Many campuses are now finding that a student culture is being created via E-mail, Web surfing, multiple user dungeons (MUDS; interactive, role-playing games), and homepage production. Many students provide E-mail addresses as the preferred mode of contact rather than telephone numbers. Although the Internet can be a powerful tool for both academic study and personal communication, for some people Internet access can prove to be a temptation that is hard to resist. Pathological or problematic use of the Internet, also called "Internet addiction," is a behavior pattern that appears to be affecting more and more people, including students.
Although empirical investigation of Internet addiction is still in its infancy,(2,3) anecdotal data have been accumulating for several years. Universities have begun to look more closely at the Internet addiction problem and how it is affecting their students. A 1994 study at the University of Michigan showed that freshmen and sophomores averaged 10 hr per week on-line, with 18% on the Internet at least 20 hr per week.(4) The University of Washington has limited the amount of Internet time available to students to stem on-line abuse.(5) [Author's Note: Although this information does appear in the cited source, I have been informed recently through a personal communication that the information is incorrect.] Alfred University administrators discovered a relationship between high Internet use and a more than doubled rate of academic dismissals.(4) Counseling center personnel at several campuses (e.g., University of Maryland, University of Texas at Austin, Marquette University) have felt the need to offer support groups for students concerned about their time on-line.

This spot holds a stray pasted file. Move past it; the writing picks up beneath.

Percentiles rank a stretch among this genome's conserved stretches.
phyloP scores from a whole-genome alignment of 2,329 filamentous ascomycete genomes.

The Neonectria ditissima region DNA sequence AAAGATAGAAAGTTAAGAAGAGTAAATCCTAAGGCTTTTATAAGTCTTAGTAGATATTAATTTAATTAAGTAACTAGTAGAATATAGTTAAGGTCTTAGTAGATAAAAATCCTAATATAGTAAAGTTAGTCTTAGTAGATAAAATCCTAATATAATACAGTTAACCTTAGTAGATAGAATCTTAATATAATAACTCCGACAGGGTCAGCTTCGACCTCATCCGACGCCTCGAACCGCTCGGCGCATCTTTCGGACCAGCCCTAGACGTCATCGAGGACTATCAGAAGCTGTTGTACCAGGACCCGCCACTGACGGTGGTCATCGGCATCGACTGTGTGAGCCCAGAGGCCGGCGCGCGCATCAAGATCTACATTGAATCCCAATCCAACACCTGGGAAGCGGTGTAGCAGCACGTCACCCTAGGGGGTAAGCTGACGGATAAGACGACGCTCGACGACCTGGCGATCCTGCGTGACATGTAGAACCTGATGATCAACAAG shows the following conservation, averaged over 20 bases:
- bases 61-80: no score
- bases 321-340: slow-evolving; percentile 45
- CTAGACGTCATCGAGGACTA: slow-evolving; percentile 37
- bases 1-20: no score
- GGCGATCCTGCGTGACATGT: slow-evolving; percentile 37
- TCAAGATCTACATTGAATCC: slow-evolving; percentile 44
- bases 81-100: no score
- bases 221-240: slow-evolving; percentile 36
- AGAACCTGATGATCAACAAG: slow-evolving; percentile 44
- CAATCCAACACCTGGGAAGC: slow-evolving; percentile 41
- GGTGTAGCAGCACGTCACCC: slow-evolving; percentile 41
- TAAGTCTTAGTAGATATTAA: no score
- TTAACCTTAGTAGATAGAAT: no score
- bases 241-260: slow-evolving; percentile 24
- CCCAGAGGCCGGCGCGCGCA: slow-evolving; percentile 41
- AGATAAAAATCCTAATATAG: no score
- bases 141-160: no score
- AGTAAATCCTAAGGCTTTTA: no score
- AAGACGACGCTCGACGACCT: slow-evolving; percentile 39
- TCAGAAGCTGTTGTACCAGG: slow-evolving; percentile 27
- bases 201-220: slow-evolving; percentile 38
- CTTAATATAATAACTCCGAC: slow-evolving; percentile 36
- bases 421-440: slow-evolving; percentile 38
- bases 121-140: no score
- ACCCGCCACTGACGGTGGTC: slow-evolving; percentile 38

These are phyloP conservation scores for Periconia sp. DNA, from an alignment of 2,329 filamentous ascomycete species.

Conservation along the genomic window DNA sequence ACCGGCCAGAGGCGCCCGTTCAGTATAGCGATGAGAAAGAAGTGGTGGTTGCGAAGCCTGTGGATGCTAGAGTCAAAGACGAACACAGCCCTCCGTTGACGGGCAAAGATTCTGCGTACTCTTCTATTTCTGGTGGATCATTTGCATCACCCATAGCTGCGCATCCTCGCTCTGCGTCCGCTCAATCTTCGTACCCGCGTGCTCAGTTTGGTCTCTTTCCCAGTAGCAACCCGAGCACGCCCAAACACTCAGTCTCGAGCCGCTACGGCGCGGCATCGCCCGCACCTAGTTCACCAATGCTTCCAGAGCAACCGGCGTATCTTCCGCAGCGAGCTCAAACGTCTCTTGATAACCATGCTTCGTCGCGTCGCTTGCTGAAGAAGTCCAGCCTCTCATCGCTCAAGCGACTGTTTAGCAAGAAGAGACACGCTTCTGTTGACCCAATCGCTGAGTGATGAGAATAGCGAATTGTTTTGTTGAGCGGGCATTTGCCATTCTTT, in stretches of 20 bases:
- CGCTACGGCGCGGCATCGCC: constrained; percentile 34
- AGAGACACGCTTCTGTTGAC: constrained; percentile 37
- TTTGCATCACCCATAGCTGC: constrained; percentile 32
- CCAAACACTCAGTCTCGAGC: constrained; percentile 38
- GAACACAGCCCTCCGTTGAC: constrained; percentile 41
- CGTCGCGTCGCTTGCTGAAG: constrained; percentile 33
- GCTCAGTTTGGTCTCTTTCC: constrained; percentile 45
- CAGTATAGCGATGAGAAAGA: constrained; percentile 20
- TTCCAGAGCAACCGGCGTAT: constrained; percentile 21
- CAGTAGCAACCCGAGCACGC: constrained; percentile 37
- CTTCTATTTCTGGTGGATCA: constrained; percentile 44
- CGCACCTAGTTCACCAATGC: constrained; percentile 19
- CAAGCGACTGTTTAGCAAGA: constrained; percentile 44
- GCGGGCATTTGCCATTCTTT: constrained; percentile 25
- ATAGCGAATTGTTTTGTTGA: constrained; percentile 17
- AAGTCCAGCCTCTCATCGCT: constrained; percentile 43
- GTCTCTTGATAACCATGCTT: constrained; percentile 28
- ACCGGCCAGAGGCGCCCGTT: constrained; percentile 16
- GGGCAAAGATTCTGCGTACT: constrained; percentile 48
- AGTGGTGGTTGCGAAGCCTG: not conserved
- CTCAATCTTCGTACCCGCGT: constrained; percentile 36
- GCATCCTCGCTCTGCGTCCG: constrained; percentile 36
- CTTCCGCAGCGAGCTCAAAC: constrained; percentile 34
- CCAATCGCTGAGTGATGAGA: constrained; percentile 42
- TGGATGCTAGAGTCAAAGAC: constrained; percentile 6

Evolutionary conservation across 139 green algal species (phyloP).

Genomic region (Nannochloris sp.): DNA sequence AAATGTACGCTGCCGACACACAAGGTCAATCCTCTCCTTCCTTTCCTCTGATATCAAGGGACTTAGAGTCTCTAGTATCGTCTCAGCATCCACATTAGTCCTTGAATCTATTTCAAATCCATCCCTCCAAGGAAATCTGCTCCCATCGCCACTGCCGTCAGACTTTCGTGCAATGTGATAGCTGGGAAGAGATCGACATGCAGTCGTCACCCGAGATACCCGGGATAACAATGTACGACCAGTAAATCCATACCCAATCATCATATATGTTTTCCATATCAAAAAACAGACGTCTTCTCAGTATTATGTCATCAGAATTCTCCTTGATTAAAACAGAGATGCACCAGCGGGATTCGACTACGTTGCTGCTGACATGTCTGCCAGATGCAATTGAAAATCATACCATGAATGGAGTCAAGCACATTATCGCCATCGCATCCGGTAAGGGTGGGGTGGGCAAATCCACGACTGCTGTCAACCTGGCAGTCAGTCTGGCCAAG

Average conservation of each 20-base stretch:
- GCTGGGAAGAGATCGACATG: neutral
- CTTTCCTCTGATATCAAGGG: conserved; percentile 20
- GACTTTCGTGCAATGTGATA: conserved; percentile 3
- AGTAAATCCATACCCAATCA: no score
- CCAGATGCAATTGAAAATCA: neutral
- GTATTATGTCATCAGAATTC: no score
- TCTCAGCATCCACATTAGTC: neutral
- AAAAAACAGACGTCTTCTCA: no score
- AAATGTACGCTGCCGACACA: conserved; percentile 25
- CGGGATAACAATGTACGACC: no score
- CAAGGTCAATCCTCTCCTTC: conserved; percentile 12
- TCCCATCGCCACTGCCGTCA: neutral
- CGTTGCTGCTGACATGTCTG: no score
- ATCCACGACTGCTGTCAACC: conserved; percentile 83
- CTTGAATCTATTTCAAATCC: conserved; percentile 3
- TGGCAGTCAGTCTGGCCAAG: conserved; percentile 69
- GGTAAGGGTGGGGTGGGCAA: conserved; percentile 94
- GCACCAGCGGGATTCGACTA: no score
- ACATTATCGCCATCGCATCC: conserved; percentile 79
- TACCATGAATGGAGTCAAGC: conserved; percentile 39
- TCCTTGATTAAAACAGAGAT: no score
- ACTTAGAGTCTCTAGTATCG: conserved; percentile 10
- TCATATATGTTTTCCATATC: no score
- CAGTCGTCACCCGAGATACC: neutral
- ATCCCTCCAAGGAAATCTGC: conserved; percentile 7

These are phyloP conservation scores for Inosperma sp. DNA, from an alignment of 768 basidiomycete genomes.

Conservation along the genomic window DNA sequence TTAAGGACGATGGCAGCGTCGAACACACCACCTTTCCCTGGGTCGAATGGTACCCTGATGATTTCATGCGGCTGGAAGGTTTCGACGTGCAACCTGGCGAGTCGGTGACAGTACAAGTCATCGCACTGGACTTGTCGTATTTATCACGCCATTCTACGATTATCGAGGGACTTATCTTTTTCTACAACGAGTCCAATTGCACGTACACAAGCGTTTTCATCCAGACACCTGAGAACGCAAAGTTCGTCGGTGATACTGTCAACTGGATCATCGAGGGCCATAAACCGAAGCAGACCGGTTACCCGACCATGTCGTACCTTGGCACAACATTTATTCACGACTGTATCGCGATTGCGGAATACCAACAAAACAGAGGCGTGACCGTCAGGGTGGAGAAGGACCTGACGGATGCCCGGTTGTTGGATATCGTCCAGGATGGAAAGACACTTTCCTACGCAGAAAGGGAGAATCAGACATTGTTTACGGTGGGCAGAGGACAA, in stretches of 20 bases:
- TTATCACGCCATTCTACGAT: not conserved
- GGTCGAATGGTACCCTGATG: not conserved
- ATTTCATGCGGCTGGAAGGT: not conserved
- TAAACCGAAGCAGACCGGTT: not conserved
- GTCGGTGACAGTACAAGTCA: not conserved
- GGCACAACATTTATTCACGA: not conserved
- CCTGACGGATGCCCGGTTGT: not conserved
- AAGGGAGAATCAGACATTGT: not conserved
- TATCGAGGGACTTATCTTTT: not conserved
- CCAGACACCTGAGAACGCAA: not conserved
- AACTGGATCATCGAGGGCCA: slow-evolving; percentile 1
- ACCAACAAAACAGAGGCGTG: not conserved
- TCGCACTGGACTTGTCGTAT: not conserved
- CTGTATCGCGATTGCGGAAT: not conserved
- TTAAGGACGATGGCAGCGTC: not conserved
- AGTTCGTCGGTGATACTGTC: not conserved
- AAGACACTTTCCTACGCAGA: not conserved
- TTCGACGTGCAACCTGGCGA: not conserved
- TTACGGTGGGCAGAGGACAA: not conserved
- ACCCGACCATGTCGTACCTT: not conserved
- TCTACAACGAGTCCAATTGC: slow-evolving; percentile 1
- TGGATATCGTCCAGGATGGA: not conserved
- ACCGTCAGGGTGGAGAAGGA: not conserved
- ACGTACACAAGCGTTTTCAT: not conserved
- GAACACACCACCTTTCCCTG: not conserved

The term Internet addiction was popularized, if not coined, by Dr. Ivan Goldberg. Dr. Goldberg is a psychiatrist in New York who developed a Web site detailing the criteria for a DSM-IV-Iike condition entitled "Internet addiction disorder" (IAD). Although Dr. Goldberg has stated that he created the site in jest, the volume and seriousness of responses by those believing they matched the IAD criteria suggest a real problem and not simply a joke.
For the purposes of this article, Internet addiction is characterized as a psychological dependence on the Internet, regardless of type of activity once logged on. Although evidence suggests that MUD games and Internet relay chat or chat rooms (interactive real-time conversation areas) are the most involving,(3) extended Web surfing and compulsive E-mail checking can also create problems.